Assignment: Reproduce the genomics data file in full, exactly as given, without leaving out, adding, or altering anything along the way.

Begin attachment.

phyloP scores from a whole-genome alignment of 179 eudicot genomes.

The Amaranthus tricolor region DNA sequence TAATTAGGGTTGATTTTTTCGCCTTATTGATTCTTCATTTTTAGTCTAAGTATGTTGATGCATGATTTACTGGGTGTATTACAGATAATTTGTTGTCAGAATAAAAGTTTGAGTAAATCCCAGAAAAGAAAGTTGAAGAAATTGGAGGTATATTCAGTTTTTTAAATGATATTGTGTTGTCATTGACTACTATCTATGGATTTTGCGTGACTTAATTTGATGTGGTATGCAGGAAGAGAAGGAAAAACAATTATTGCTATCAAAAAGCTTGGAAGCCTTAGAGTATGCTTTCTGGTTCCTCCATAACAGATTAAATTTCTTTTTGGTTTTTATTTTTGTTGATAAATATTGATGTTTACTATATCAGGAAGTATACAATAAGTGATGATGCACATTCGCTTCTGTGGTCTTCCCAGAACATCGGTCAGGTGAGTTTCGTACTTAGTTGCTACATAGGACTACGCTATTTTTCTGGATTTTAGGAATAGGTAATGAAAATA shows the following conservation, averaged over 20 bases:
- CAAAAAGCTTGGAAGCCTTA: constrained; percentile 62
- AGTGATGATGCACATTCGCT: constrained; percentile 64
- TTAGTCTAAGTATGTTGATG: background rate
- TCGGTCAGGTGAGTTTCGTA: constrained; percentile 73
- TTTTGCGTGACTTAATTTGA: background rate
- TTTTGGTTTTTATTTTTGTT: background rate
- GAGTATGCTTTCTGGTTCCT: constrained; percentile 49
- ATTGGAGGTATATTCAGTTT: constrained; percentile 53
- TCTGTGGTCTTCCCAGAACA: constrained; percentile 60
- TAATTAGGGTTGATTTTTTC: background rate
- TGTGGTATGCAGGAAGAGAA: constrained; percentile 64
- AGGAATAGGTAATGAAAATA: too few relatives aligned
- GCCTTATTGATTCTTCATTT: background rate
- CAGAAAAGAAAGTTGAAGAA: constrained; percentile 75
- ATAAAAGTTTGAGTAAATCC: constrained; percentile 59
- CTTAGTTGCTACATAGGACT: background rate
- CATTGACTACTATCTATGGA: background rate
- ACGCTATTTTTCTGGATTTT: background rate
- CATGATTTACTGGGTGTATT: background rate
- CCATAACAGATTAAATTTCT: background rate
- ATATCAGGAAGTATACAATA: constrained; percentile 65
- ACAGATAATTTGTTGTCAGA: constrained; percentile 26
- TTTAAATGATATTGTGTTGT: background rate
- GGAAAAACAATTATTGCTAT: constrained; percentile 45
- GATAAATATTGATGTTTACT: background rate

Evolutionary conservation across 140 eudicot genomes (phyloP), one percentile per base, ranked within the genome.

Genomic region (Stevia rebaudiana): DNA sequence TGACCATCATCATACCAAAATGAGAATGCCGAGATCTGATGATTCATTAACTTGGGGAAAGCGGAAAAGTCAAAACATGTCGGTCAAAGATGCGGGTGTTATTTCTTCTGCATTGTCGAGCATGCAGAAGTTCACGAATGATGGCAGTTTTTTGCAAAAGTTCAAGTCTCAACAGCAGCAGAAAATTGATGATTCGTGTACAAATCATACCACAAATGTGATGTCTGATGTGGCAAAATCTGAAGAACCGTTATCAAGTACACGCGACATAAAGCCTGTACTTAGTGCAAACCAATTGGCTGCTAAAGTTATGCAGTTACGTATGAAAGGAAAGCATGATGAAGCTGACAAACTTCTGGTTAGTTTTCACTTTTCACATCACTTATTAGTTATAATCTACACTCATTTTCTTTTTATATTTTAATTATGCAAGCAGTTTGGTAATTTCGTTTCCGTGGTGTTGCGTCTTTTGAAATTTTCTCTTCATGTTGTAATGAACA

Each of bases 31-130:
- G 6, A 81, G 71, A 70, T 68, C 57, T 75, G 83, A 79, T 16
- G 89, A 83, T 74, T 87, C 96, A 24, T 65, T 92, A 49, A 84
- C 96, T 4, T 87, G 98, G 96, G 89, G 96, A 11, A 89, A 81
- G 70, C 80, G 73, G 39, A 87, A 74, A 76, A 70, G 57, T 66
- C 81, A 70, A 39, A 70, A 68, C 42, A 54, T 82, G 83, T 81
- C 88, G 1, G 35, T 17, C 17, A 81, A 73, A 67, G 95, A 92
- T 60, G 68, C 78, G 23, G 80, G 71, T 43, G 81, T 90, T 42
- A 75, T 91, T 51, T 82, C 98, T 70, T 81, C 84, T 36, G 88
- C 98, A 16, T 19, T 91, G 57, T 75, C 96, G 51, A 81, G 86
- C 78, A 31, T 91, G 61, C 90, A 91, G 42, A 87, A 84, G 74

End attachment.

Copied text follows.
phyloP scores from a whole-genome alignment of 179 eudicot genomes.

The Amaranthus tricolor region DNA sequence TAATTAGGGTTGATTTTTTCGCCTTATTGATTCTTCATTTTTAGTCTAAGTATGTTGATGCATGATTTACTGGGTGTATTACAGATAATTTGTTGTCAGAATAAAAGTTTGAGTAAATCCCAGAAAAGAAAGTTGAAGAAATTGGAGGTATATTCAGTTTTTTAAATGATATTGTGTTGTCATTGACTACTATCTATGGATTTTGCGTGACTTAATTTGATGTGGTATGCAGGAAGAGAAGGAAAAACAATTATTGCTATCAAAAAGCTTGGAAGCCTTAGAGTATGCTTTCTGGTTCCTCCATAACAGATTAAATTTCTTTTTGGTTTTTATTTTTGTTGATAAATATTGATGTTTACTATATCAGGAAGTATACAATAAGTGATGATGCACATTCGCTTCTGTGGTCTTCCCAGAACATCGGTCAGGTGAGTTTCGTACTTAGTTGCTACATAGGACTACGCTATTTTTCTGGATTTTAGGAATAGGTAATGAAAATA shows the following conservation, averaged over 20 bases:
- CAAAAAGCTTGGAAGCCTTA: constrained; percentile 62
- AGTGATGATGCACATTCGCT: constrained; percentile 64
- TTAGTCTAAGTATGTTGATG: background rate
- TCGGTCAGGTGAGTTTCGTA: constrained; percentile 73
- TTTTGCGTGACTTAATTTGA: background rate
- TTTTGGTTTTTATTTTTGTT: background rate
- GAGTATGCTTTCTGGTTCCT: constrained; percentile 49
- ATTGGAGGTATATTCAGTTT: constrained; percentile 53
- TCTGTGGTCTTCCCAGAACA: constrained; percentile 60
- TAATTAGGGTTGATTTTTTC: background rate
- TGTGGTATGCAGGAAGAGAA: constrained; percentile 64
- AGGAATAGGTAATGAAAATA: too few relatives aligned
- GCCTTATTGATTCTTCATTT: background rate
- CAGAAAAGAAAGTTGAAGAA: constrained; percentile 75
- ATAAAAGTTTGAGTAAATCC: constrained; percentile 59
- CTTAGTTGCTACATAGGACT: background rate
- CATTGACTACTATCTATGGA: background rate
- ACGCTATTTTTCTGGATTTT: background rate
- CATGATTTACTGGGTGTATT: background rate
- CCATAACAGATTAAATTTCT: background rate
- ATATCAGGAAGTATACAATA: constrained; percentile 65
- ACAGATAATTTGTTGTCAGA: constrained; percentile 26
- TTTAAATGATATTGTGTTGT: background rate
- GGAAAAACAATTATTGCTAT: constrained; percentile 45
- GATAAATATTGATGTTTACT: background rate

Evolutionary conservation across 140 eudicot genomes (phyloP), one percentile per base, ranked within the genome.

Genomic region (Stevia rebaudiana): DNA sequence TGACCATCATCATACCAAAATGAGAATGCCGAGATCTGATGATTCATTAACTTGGGGAAAGCGGAAAAGTCAAAACATGTCGGTCAAAGATGCGGGTGTTATTTCTTCTGCATTGTCGAGCATGCAGAAGTTCACGAATGATGGCAGTTTTTTGCAAAAGTTCAAGTCTCAACAGCAGCAGAAAATTGATGATTCGTGTACAAATCATACCACAAATGTGATGTCTGATGTGGCAAAATCTGAAGAACCGTTATCAAGTACACGCGACATAAAGCCTGTACTTAGTGCAAACCAATTGGCTGCTAAAGTTATGCAGTTACGTATGAAAGGAAAGCATGATGAAGCTGACAAACTTCTGGTTAGTTTTCACTTTTCACATCACTTATTAGTTATAATCTACACTCATTTTCTTTTTATATTTTAATTATGCAAGCAGTTTGGTAATTTCGTTTCCGTGGTGTTGCGTCTTTTGAAATTTTCTCTTCATGTTGTAATGAACA

Each of bases 31-130:
- G 6, A 81, G 71, A 70, T 68, C 57, T 75, G 83, A 79, T 16
- G 89, A 83, T 74, T 87, C 96, A 24, T 65, T 92, A 49, A 84
- C 96, T 4, T 87, G 98, G 96, G 89, G 96, A 11, A 89, A 81
- G 70, C 80, G 73, G 39, A 87, A 74, A 76, A 70, G 57, T 66
- C 81, A 70, A 39, A 70, A 68, C 42, A 54, T 82, G 83, T 81
- C 88, G 1, G 35, T 17, C 17, A 81, A 73, A 67, G 95, A 92
- T 60, G 68, C 78, G 23, G 80, G 71, T 43, G 81, T 90, T 42
- A 75, T 91, T 51, T 82, C 98, T 70, T 81, C 84, T 36, G 88
- C 98, A 16, T 19, T 91, G 57, T 75, C 96, G 51, A 81, G 86
- C 78, A 31, T 91, G 61, C 90, A 91, G 42, A 87, A 84, G 74